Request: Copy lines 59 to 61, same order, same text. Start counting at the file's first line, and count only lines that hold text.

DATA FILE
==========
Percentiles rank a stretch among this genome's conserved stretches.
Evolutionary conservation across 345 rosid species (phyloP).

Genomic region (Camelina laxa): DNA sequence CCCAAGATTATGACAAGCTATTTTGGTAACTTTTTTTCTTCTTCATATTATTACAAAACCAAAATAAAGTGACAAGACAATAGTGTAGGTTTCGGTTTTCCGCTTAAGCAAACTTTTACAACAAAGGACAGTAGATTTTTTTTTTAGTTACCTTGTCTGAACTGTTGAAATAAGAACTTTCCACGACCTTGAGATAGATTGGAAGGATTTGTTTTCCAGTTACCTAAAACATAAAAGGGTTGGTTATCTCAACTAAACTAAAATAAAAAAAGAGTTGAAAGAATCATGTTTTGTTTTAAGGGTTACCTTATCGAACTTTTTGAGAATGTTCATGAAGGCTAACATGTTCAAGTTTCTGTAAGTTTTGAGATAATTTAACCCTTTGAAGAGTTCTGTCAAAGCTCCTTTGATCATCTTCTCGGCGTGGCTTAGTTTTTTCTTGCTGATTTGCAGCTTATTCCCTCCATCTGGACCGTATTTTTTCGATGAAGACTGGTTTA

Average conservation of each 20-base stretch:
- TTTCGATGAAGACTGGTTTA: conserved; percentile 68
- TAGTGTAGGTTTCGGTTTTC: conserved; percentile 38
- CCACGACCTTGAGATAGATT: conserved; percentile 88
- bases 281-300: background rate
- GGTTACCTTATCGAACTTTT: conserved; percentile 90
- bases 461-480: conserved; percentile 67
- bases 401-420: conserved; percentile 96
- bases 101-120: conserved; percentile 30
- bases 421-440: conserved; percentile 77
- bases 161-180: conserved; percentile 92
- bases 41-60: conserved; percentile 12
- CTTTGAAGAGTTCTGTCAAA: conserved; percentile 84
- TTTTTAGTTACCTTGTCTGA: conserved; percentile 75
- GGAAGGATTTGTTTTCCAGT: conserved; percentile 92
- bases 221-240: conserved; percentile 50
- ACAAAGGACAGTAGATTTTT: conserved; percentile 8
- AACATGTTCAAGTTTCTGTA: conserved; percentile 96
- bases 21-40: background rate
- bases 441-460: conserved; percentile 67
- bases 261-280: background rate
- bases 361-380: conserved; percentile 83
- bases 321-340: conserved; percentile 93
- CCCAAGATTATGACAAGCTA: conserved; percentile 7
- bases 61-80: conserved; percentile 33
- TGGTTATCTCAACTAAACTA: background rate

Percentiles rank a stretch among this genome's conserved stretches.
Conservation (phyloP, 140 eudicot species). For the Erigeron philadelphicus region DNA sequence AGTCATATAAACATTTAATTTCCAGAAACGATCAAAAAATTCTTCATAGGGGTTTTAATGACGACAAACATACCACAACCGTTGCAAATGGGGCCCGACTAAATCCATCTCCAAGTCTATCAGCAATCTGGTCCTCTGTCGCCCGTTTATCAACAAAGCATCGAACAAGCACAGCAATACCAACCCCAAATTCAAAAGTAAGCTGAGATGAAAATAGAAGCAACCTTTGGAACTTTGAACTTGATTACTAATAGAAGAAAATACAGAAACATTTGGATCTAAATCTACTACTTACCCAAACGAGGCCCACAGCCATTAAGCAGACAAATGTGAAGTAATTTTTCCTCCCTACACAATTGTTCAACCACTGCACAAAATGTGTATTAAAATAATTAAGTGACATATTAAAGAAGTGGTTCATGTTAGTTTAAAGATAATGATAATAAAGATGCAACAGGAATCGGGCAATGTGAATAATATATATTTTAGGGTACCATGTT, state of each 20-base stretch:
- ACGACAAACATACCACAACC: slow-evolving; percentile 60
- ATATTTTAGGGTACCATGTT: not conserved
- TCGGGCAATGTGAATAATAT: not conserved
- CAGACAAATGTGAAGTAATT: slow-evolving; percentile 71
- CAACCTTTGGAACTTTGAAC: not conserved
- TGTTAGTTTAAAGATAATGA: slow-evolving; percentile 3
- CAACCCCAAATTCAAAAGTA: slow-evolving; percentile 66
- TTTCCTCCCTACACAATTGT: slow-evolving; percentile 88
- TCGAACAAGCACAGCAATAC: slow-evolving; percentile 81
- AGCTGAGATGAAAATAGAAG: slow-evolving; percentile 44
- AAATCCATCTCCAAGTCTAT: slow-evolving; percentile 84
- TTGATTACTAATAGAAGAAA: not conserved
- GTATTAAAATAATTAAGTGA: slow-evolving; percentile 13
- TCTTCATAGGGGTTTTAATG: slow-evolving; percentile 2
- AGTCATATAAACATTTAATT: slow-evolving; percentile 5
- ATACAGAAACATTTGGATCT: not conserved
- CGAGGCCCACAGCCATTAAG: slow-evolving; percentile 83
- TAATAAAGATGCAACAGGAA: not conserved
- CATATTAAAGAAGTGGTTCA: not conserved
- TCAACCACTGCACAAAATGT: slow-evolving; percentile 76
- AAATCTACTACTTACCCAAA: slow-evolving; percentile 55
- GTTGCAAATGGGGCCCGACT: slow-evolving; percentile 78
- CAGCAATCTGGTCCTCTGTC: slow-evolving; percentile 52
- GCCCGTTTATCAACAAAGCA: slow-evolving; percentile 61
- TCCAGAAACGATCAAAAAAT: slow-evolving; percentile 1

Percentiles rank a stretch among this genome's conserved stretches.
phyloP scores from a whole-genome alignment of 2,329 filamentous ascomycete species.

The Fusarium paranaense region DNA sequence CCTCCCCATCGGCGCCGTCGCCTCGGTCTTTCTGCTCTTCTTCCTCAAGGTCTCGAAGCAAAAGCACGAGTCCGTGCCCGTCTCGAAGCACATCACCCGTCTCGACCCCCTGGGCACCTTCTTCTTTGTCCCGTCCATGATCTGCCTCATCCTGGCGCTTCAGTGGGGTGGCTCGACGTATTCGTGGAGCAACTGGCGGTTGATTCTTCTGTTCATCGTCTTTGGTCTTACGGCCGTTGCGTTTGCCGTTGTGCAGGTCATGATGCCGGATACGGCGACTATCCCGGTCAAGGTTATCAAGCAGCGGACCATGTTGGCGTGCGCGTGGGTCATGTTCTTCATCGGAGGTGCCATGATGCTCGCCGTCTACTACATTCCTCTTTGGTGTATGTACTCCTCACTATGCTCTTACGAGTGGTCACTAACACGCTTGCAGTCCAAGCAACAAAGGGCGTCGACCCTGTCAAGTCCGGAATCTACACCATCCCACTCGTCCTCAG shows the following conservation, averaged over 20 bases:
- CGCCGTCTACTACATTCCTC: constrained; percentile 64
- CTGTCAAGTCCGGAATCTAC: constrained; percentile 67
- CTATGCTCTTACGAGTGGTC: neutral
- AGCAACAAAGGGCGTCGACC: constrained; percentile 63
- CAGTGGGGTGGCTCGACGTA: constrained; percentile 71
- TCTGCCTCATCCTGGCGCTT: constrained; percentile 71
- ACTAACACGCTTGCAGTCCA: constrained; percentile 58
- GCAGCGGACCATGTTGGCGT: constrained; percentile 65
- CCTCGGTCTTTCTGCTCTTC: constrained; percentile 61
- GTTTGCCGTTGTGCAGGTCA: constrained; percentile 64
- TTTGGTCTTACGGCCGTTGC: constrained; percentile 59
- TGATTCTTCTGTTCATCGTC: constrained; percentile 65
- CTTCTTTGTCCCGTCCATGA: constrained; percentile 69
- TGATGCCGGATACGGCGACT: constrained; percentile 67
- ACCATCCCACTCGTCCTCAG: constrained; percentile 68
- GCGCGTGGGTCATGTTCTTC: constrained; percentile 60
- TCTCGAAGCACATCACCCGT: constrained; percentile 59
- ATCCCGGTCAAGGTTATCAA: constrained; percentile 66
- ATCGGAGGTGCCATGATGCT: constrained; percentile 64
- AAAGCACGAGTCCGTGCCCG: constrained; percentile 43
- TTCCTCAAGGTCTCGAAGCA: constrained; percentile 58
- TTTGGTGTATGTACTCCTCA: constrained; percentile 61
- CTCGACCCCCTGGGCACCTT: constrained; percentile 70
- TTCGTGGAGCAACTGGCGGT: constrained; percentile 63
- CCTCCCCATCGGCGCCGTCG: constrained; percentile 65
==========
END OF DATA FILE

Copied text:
The Fusarium paranaense region DNA sequence CCTCCCCATCGGCGCCGTCGCCTCGGTCTTTCTGCTCTTCTTCCTCAAGGTCTCGAAGCAAAAGCACGAGTCCGTGCCCGTCTCGAAGCACATCACCCGTCTCGACCCCCTGGGCACCTTCTTCTTTGTCCCGTCCATGATCTGCCTCATCCTGGCGCTTCAGTGGGGTGGCTCGACGTATTCGTGGAGCAACTGGCGGTTGATTCTTCTGTTCATCGTCTTTGGTCTTACGGCCGTTGCGTTTGCCGTTGTGCAGGTCATGATGCCGGATACGGCGACTATCCCGGTCAAGGTTATCAAGCAGCGGACCATGTTGGCGTGCGCGTGGGTCATGTTCTTCATCGGAGGTGCCATGATGCTCGCCGTCTACTACATTCCTCTTTGGTGTATGTACTCCTCACTATGCTCTTACGAGTGGTCACTAACACGCTTGCAGTCCAAGCAACAAAGGGCGTCGACCCTGTCAAGTCCGGAATCTACACCATCCCACTCGTCCTCAG shows the following conservation, averaged over 20 bases:
- CGCCGTCTACTACATTCCTC: constrained; percentile 64
- CTGTCAAGTCCGGAATCTAC: constrained; percentile 67